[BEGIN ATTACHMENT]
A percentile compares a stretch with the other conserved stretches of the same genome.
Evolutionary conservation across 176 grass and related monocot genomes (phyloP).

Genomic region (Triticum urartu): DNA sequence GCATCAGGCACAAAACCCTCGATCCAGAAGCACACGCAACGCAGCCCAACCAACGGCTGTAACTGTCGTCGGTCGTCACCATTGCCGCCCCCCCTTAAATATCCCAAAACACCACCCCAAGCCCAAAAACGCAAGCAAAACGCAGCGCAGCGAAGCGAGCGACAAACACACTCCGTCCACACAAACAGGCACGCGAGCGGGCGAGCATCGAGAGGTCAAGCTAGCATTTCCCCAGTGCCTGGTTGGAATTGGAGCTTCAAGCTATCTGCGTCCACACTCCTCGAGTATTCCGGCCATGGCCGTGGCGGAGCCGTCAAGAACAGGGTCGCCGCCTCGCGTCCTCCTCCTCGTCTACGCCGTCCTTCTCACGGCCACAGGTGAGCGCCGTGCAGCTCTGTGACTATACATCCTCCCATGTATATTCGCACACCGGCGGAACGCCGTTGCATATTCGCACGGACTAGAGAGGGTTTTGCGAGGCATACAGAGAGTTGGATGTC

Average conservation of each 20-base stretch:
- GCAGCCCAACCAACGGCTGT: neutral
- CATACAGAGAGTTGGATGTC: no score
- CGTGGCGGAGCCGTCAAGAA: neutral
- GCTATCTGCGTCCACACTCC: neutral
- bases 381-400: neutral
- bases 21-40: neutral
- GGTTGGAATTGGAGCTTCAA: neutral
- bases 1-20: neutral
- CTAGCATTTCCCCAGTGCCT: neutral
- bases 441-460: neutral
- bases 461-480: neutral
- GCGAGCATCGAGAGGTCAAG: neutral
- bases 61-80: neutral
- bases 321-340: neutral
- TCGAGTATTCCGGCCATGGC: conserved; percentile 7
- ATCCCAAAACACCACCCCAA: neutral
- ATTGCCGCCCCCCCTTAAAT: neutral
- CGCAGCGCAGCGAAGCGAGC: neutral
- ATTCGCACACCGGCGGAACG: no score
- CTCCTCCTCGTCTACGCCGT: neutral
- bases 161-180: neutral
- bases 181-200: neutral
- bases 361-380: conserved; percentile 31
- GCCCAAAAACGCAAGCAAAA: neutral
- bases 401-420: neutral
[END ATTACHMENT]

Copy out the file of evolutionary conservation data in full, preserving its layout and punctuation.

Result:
A percentile compares a stretch with the other conserved stretches of the same genome.
Evolutionary conservation across 176 grass and related monocot genomes (phyloP).

Genomic region (Triticum urartu): DNA sequence GCATCAGGCACAAAACCCTCGATCCAGAAGCACACGCAACGCAGCCCAACCAACGGCTGTAACTGTCGTCGGTCGTCACCATTGCCGCCCCCCCTTAAATATCCCAAAACACCACCCCAAGCCCAAAAACGCAAGCAAAACGCAGCGCAGCGAAGCGAGCGACAAACACACTCCGTCCACACAAACAGGCACGCGAGCGGGCGAGCATCGAGAGGTCAAGCTAGCATTTCCCCAGTGCCTGGTTGGAATTGGAGCTTCAAGCTATCTGCGTCCACACTCCTCGAGTATTCCGGCCATGGCCGTGGCGGAGCCGTCAAGAACAGGGTCGCCGCCTCGCGTCCTCCTCCTCGTCTACGCCGTCCTTCTCACGGCCACAGGTGAGCGCCGTGCAGCTCTGTGACTATACATCCTCCCATGTATATTCGCACACCGGCGGAACGCCGTTGCATATTCGCACGGACTAGAGAGGGTTTTGCGAGGCATACAGAGAGTTGGATGTC

Average conservation of each 20-base stretch:
- GCAGCCCAACCAACGGCTGT: neutral
- CATACAGAGAGTTGGATGTC: no score
- CGTGGCGGAGCCGTCAAGAA: neutral
- GCTATCTGCGTCCACACTCC: neutral
- bases 381-400: neutral
- bases 21-40: neutral
- GGTTGGAATTGGAGCTTCAA: neutral
- bases 1-20: neutral
- CTAGCATTTCCCCAGTGCCT: neutral
- bases 441-460: neutral
- bases 461-480: neutral
- GCGAGCATCGAGAGGTCAAG: neutral
- bases 61-80: neutral
- bases 321-340: neutral
- TCGAGTATTCCGGCCATGGC: conserved; percentile 7
- ATCCCAAAACACCACCCCAA: neutral
- ATTGCCGCCCCCCCTTAAAT: neutral
- CGCAGCGCAGCGAAGCGAGC: neutral
- ATTCGCACACCGGCGGAACG: no score
- CTCCTCCTCGTCTACGCCGT: neutral
- bases 161-180: neutral
- bases 181-200: neutral
- bases 361-380: conserved; percentile 31
- GCCCAAAAACGCAAGCAAAA: neutral
- bases 401-420: neutral